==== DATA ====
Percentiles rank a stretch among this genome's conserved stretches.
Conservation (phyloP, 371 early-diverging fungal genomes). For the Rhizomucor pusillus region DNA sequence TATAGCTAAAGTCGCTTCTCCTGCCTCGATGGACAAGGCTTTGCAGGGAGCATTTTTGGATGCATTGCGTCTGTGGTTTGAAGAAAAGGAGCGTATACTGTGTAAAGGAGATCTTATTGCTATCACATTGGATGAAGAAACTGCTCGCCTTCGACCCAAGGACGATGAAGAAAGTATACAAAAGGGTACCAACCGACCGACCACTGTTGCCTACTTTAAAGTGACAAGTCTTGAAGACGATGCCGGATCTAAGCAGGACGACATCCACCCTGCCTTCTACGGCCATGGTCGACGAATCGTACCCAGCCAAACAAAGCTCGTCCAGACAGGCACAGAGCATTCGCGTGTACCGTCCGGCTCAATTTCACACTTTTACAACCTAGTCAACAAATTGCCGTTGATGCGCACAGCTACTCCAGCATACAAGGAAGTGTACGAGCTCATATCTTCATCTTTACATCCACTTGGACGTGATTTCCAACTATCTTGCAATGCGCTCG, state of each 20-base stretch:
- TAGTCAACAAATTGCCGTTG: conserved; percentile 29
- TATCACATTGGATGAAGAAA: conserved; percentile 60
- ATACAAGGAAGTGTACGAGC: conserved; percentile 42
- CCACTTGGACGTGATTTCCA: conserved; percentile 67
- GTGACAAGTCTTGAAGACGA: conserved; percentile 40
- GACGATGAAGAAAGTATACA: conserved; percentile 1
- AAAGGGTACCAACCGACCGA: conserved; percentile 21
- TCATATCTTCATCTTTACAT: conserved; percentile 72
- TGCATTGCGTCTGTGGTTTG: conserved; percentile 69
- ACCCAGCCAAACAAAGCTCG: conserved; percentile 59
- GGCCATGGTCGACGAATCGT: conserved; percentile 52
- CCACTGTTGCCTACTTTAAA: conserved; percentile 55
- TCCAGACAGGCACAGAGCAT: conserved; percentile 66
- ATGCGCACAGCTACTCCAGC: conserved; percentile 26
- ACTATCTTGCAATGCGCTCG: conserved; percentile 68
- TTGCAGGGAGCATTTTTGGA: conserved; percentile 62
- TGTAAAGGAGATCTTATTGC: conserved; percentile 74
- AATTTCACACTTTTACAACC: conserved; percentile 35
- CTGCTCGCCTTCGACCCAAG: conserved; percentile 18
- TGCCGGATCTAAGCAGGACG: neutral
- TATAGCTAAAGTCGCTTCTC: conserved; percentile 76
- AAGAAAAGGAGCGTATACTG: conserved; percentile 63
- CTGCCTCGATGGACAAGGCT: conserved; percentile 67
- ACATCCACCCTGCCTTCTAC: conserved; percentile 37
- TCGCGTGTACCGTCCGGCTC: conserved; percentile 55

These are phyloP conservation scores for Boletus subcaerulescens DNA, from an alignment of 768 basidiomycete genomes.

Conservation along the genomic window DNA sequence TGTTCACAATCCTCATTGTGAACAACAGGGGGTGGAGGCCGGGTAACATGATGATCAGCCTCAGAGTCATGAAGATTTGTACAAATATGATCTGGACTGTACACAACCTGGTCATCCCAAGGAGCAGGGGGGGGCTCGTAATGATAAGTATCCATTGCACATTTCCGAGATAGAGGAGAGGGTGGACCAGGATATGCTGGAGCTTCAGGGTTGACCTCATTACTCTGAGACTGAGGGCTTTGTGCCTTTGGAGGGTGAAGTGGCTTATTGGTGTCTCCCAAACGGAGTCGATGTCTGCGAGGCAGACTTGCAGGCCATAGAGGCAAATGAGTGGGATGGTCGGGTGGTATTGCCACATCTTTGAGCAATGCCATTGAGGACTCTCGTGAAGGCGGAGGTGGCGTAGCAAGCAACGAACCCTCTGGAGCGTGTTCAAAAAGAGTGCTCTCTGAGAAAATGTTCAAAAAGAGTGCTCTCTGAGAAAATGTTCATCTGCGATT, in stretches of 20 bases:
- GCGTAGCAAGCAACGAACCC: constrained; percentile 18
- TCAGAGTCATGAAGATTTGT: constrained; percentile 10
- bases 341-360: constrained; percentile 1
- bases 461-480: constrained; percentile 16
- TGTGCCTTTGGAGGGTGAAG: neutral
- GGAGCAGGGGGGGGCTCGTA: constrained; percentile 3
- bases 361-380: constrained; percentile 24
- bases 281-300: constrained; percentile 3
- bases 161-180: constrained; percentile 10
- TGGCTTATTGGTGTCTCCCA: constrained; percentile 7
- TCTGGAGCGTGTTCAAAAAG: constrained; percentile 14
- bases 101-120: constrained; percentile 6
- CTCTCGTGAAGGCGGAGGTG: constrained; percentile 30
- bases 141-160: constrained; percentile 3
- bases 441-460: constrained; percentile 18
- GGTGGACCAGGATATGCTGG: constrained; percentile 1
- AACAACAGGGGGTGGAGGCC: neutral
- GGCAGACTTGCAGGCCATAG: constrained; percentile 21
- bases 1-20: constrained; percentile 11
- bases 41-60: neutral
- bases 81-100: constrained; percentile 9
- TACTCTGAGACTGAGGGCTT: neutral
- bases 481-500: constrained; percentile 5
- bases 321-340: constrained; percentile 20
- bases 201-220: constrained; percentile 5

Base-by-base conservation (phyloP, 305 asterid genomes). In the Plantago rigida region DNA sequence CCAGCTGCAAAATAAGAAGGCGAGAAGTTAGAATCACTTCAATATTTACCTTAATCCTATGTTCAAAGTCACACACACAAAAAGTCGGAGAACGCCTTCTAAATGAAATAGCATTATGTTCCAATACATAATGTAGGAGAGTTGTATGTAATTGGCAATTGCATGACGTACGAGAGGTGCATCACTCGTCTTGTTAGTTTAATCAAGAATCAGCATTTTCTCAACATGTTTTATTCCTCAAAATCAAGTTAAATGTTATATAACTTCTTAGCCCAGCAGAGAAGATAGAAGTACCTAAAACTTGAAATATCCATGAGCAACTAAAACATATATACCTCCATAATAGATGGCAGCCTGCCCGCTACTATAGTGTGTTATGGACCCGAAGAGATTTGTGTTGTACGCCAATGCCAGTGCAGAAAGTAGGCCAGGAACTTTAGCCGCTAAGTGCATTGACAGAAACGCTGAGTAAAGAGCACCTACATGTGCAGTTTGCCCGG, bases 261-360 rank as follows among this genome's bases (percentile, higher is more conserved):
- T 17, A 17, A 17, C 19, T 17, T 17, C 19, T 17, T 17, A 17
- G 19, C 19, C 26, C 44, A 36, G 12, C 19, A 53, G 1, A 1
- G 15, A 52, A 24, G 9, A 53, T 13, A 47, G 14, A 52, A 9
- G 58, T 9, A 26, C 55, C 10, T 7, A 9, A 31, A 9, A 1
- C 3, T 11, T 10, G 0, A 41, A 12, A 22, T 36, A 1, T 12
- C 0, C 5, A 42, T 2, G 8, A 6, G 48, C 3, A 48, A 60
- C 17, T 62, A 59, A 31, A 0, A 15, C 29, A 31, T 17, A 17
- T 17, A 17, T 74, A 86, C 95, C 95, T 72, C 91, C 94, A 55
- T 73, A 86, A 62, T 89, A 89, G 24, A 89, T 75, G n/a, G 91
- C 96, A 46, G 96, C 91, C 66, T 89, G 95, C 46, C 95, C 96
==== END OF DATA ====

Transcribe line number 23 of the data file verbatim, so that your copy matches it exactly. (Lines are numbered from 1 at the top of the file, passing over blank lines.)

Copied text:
- TATAGCTAAAGTCGCTTCTC: conserved; percentile 76